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Running a LED off a capacitor

Discussion in 'LEDs and Optoelectronics' started by Liquid design, Dec 11, 2011.

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  1. Liquid design

    Liquid design

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    Dec 11, 2011
    This is my first post as electronics are not my main focus. I know from reading many posts that LEDs are a main question for multiple users. Hopefully, I did not overlook the answer to my question on a previous post.

    Here are a few things I am looking at or considering:

    1. I am looking to run a 470nm LED (blue/blue-green wavelength) off a capacitor for an extended period of time. I want to use a capacitor since there will be an extended period of time in between uses (could be months) and batteries can get a memory if not stored correctly.

    2. I am also looking at the aspect of speed of charging which, if I did my research correctly, can be achieved with capacitors.

    3. Also, this will be in a sealed system so I will not be able to change batteries.

    4. I was thinking a 1-1.5F capacitor for supply to a single LED but unlike most uses I want to dim the output of the LED (not sure how to calculate lumens) and am hoping this will extend the burn time. Could a thrysistor/ joule thief help the run time?

    5. Size is a big factor but can be adjusted for off the shelf components to keep the cost down.

    6. This is a project I am wanting to market if possible depending on cost as this is only part of the entire project.

    I have approached several firms on designing this for me but the responses I get are less than I was hoping for (either too simple to waste their time or WAY too expensive for me to afford). If this is not the appropriate forum then I apologize but let me know either way as I am trying to figure this out a.s.a.p.

    Or, if possible, direct me in the right direction to get this accomplished in a less expensive manner

    Thanks in advance!
     
  2. BobK

    BobK

    7,682
    1,688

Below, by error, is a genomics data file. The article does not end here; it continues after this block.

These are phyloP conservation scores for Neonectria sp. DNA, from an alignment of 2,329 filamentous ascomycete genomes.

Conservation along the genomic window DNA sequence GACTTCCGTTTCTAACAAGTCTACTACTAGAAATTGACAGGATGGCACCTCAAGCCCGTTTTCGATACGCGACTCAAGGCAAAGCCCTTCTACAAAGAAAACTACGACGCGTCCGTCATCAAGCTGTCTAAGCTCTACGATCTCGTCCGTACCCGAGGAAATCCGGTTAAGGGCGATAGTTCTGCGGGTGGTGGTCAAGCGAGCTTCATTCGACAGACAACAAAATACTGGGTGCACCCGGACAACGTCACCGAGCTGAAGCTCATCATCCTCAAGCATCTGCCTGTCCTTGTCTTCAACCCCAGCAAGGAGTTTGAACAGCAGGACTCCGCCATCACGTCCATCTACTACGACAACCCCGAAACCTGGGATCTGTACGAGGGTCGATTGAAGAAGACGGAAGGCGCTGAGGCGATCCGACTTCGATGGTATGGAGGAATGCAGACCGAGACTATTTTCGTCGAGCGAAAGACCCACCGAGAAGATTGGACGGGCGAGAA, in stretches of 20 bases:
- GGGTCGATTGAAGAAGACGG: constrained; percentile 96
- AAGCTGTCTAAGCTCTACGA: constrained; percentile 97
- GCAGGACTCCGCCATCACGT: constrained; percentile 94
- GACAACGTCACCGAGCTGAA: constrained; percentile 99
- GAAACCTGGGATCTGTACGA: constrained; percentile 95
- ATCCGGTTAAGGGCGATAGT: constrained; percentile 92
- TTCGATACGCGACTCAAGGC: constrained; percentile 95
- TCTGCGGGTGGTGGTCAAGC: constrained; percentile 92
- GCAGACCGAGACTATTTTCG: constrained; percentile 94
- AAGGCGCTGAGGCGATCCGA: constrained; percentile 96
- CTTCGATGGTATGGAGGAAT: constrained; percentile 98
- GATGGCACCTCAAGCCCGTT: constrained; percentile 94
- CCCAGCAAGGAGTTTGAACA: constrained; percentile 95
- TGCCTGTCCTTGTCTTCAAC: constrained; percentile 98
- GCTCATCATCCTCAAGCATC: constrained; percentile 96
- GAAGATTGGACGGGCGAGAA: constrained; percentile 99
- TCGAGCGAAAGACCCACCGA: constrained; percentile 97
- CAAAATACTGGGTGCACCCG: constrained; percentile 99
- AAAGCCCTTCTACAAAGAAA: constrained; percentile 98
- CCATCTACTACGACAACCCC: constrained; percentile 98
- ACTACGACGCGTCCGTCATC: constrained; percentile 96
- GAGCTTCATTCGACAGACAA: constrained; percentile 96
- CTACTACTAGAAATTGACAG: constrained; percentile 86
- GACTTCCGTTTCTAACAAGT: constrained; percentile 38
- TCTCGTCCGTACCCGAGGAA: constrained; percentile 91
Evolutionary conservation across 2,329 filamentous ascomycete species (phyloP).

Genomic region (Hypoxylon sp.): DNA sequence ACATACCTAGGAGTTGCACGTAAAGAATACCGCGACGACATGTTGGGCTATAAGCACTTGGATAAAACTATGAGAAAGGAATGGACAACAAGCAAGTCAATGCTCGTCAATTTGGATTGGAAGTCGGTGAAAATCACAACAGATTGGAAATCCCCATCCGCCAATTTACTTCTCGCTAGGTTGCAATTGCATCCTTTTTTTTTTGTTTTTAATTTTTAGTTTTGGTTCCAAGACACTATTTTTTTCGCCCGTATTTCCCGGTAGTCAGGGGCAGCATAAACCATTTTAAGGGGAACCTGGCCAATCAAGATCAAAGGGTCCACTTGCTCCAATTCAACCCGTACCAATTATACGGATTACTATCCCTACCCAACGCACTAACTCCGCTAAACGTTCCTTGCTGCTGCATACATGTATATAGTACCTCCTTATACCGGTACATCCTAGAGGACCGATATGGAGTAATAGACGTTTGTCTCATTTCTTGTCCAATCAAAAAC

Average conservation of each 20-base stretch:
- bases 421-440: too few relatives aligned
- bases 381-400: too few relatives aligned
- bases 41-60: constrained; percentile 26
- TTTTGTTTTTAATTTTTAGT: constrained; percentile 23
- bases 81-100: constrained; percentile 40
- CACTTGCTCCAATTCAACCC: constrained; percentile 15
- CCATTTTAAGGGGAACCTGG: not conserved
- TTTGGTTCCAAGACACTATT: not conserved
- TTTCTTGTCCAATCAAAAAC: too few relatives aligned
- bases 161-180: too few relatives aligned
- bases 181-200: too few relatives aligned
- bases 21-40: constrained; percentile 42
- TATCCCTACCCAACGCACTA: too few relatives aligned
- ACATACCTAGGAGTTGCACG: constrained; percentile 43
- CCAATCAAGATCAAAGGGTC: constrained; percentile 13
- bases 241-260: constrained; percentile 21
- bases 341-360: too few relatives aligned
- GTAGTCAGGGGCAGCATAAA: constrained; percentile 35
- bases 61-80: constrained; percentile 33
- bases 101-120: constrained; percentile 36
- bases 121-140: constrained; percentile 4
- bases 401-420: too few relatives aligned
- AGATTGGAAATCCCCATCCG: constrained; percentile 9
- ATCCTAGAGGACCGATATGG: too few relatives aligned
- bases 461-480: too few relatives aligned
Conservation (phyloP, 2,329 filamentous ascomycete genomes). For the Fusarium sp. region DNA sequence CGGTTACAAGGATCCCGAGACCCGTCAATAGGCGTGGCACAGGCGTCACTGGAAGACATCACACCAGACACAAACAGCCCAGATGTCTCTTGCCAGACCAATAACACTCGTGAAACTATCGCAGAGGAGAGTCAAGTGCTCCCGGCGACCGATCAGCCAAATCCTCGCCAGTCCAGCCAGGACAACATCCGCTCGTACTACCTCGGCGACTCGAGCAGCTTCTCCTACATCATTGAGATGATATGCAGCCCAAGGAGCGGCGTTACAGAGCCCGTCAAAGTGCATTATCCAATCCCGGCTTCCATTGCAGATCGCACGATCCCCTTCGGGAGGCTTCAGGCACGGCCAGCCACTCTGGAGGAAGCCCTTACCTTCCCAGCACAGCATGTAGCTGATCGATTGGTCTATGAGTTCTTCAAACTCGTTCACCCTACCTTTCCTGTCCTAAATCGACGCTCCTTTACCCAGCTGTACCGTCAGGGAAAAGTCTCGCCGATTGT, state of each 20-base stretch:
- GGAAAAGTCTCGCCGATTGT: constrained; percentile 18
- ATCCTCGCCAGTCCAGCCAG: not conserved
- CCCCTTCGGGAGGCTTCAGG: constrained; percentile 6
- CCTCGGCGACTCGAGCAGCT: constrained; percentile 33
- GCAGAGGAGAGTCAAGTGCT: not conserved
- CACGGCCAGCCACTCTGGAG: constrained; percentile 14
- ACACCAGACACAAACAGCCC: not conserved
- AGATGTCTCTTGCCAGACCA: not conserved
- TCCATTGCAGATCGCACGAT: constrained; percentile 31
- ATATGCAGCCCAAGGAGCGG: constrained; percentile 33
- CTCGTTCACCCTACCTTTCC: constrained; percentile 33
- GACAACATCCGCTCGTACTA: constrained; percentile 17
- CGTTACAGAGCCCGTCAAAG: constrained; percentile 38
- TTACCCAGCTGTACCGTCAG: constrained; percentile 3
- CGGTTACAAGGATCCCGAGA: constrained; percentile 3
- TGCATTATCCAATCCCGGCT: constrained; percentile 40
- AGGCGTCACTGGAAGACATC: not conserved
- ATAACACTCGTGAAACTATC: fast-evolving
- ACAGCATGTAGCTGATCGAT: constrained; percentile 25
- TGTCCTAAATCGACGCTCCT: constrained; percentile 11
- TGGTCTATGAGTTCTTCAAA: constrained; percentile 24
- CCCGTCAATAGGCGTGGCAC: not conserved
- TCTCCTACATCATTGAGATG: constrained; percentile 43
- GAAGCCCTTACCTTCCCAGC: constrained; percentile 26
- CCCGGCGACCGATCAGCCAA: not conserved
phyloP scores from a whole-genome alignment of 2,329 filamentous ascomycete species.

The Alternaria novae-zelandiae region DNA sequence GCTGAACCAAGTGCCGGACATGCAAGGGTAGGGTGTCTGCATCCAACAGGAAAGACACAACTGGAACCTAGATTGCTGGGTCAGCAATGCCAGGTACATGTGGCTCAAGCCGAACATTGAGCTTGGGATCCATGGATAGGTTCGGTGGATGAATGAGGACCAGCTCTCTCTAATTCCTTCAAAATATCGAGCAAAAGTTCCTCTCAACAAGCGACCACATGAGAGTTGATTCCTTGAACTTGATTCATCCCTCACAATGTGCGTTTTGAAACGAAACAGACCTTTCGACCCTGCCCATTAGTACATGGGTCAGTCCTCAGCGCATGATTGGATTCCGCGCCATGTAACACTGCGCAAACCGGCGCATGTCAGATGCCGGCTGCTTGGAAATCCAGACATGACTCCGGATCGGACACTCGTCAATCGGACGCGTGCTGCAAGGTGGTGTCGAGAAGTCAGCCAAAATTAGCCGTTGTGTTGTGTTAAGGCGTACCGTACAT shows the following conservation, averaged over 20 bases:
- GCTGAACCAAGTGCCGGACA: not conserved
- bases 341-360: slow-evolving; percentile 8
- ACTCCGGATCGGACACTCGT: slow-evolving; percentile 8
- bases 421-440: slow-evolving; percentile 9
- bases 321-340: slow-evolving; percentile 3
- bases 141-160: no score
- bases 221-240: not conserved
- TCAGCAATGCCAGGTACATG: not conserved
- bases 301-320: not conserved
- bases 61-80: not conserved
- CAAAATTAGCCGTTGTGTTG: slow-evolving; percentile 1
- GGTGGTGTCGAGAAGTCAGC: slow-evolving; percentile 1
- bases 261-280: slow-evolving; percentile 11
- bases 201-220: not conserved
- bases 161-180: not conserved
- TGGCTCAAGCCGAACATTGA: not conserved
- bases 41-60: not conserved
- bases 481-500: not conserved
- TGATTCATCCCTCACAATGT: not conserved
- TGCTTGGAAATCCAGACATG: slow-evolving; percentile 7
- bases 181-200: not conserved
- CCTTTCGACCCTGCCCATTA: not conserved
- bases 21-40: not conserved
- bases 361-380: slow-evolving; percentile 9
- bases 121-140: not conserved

Jan 5, 2010
    You are going to need a lot more than 1F to do what you want. Given a current draw of 5ma, your 1F capacitor will lose 1V every 200 seconds. And the highest voltage I could find on a 1F capacitor was 5.5 volts so 1100 seconds if you could use all the energy in it. If you can find and LED that is bright enough at 1ma you are still talking about 1 hour or so of runtime off a 1F 5.5V capacitor, and this if you can use an efficent switch mode current controlled power supply. This is why people are still using batteries.

    Bob
     
  3. BobK

    BobK

    7,682
    1,688
    Jan 5, 2010
    Of course I could be grossly misinterpreting what you mean be an extended period of time. Why don't you tell us:

    How much current the LED willl draw and
    How long it needs to run.

    Bob
     
  4. Liquid design

    Liquid design

    3
    0
    Dec 11, 2011
    Bob,

    I think you are right and not misinterpreting it. I am looking for quick charge (not hours on end), and the most rum time I can get while keeping size down. Ideally, I would like to keep some light going for a total of 8 hours. I know this is out of the question and that is where quick charging could come into play.

    Again,this is not for reading just illuminating a tube about five inches long and about 1" I.D.- want a glowing effect.

    If a battery would be feasible I would be open to suggestions, but keep in mind that this thing could sit on a shelf for 9-10 months without any attention or maintenance. I think we all understand how this could affect rechargables. Unless there is a new battery out there I am not aware of (and this could easily be the case) I have been looking for other options that could work.

    I thank you for your input and I am looking forward to hearing more suggestions.

    P.S. there are no parts set in stone so current draw is up to whichever manufacturer's LED I use. If I need to I will look up different LEDs and post the current draw if this helps.

    Mike
     
  5. BobK

    BobK

    7,682
    1,688
    Jan 5, 2010
    Well, I was thinking of a lot more then 8 hours when you said and "extended period of time". So I think it is feasible to use supercapacitors for this purpose.

    You want to run the LED off a current-controlled DC-DC converter. The converter should be of the buck-boost topology so that it will operate off the widest possible range of voltages, allowing you to draw as much energy from the capacitors as possible.

    Since supercapacitors tend to be low voltage, you could use several in series to get to the max input voltage of your DC-DC converter. Same size capacitors in series have only half the capacity, but they can store twice the voltage, and the energy in a capacitor is proporitonal to the square of the voltage, so you can put more energy in 2 1F capacitors in series even though the you have only a 1/2F capacitor.

    And the higher voltage also lets you extract more energy. If your DC-DC converter operates on input from 2 to 20 V, then using a 5V capacitor would allow you to use only 84% of the energy stored, whereas a 20V capacitor would allow you to use 99%.

    Hope this helps.

    Bob
     
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